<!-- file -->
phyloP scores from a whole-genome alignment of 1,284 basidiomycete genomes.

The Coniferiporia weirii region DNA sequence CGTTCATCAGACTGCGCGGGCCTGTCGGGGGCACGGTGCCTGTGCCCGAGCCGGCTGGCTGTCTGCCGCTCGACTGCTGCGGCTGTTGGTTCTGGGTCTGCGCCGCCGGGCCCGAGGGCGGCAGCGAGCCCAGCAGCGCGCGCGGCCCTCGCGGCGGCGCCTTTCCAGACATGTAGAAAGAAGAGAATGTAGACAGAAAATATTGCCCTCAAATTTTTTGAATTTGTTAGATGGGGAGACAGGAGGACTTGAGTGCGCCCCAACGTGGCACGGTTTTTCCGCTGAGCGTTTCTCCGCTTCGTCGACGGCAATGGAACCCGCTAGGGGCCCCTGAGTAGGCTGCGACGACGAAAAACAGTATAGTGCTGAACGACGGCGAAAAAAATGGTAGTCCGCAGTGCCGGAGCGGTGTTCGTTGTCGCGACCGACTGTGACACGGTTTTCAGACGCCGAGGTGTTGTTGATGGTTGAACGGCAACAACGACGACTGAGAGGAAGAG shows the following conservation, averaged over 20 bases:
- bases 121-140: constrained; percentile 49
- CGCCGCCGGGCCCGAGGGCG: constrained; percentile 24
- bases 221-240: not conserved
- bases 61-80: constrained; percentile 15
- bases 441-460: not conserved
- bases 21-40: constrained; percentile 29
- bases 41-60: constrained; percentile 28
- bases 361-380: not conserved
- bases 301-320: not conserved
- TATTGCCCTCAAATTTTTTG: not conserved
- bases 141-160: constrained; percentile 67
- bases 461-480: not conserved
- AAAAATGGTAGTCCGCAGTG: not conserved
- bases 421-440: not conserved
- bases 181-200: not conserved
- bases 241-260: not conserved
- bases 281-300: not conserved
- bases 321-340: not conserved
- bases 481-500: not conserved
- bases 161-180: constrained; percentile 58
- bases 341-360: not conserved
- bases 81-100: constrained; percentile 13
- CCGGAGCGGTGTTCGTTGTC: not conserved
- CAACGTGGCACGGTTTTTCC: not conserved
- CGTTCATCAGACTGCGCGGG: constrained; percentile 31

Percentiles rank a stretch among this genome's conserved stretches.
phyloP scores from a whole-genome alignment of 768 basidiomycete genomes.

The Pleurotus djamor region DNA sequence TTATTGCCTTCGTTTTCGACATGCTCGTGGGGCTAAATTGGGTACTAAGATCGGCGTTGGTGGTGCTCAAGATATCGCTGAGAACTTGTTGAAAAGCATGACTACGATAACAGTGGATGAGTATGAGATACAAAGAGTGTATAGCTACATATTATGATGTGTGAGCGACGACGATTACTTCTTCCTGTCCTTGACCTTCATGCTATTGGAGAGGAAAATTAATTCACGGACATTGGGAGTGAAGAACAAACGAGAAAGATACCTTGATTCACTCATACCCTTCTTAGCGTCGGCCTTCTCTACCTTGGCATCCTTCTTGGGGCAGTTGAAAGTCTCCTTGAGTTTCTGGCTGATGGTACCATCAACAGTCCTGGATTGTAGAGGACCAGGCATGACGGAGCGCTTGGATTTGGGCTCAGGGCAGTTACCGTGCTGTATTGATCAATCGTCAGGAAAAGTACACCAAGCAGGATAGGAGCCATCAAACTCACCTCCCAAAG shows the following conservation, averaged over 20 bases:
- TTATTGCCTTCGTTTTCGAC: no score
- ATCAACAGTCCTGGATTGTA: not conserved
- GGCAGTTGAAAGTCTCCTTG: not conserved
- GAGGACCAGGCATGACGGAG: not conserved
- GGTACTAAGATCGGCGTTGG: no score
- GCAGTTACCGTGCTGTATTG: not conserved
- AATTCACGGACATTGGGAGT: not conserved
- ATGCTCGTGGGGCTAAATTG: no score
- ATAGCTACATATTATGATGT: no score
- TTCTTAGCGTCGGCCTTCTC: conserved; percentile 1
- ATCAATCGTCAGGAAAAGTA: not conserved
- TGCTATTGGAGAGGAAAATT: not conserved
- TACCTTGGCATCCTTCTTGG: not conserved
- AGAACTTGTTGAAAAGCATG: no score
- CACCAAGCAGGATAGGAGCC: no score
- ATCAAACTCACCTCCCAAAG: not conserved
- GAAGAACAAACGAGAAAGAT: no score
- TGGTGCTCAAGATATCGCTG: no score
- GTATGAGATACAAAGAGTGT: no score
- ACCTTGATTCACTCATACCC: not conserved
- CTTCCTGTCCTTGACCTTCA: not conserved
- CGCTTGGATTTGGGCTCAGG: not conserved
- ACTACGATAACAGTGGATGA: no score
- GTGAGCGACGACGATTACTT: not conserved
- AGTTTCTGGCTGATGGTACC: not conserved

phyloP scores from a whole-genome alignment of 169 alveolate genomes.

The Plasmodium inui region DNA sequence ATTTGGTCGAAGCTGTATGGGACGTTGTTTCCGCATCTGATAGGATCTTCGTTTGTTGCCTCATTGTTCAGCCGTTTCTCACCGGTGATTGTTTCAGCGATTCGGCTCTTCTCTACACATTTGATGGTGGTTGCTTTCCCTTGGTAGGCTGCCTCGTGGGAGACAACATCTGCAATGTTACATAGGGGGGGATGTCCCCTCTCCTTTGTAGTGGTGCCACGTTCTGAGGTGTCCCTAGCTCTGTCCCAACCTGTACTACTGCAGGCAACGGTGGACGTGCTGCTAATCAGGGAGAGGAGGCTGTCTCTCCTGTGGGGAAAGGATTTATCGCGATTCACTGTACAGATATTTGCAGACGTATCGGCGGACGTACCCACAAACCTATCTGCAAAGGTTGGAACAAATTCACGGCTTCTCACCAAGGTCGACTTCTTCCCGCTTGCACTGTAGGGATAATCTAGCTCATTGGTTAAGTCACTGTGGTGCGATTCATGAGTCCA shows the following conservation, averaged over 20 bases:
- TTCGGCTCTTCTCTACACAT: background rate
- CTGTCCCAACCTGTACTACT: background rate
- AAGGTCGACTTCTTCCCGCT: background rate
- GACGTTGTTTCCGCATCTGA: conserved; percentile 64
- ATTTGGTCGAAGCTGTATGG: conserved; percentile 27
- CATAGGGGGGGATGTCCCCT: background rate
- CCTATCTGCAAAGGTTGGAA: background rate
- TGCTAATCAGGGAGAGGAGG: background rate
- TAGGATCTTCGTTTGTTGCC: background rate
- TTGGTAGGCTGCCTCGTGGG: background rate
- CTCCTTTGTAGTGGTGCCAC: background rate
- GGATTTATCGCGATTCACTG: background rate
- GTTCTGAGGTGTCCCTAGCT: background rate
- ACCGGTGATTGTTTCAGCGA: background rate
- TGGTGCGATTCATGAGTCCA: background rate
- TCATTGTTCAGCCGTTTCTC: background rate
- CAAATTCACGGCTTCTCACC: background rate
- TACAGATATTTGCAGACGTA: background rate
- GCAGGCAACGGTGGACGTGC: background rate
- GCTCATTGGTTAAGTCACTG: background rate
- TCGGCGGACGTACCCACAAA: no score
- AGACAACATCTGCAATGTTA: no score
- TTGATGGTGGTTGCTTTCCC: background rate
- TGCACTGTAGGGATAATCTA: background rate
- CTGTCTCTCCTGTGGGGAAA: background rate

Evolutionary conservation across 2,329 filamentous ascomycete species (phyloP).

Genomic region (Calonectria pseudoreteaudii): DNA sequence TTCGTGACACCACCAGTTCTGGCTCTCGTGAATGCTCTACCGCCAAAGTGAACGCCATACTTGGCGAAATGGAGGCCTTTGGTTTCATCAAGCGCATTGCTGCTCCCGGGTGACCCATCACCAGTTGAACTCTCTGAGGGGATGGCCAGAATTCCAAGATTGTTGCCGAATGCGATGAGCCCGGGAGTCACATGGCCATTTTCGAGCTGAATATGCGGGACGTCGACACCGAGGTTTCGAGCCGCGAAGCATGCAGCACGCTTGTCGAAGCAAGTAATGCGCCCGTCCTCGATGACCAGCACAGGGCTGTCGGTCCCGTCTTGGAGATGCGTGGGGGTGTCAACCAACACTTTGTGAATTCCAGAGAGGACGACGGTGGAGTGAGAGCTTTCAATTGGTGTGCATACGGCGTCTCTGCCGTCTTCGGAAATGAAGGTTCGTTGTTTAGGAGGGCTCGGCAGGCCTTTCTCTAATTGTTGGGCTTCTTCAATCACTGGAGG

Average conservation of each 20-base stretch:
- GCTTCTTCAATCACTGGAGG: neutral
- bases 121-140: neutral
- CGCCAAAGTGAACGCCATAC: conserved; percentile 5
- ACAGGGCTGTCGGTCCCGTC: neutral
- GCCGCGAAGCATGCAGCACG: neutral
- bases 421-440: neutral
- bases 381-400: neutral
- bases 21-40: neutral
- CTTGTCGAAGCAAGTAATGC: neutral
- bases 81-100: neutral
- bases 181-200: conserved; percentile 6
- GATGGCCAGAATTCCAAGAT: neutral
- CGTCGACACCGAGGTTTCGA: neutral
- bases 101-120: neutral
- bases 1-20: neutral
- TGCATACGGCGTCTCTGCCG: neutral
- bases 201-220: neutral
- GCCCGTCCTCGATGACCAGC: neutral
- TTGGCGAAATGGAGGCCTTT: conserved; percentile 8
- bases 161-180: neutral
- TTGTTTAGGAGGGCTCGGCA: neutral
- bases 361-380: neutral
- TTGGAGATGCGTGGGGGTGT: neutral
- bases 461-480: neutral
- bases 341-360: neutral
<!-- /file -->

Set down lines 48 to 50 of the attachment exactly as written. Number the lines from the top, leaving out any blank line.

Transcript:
- TGGTGCTCAAGATATCGCTG: no score
- GTATGAGATACAAAGAGTGT: no score
- ACCTTGATTCACTCATACCC: not conserved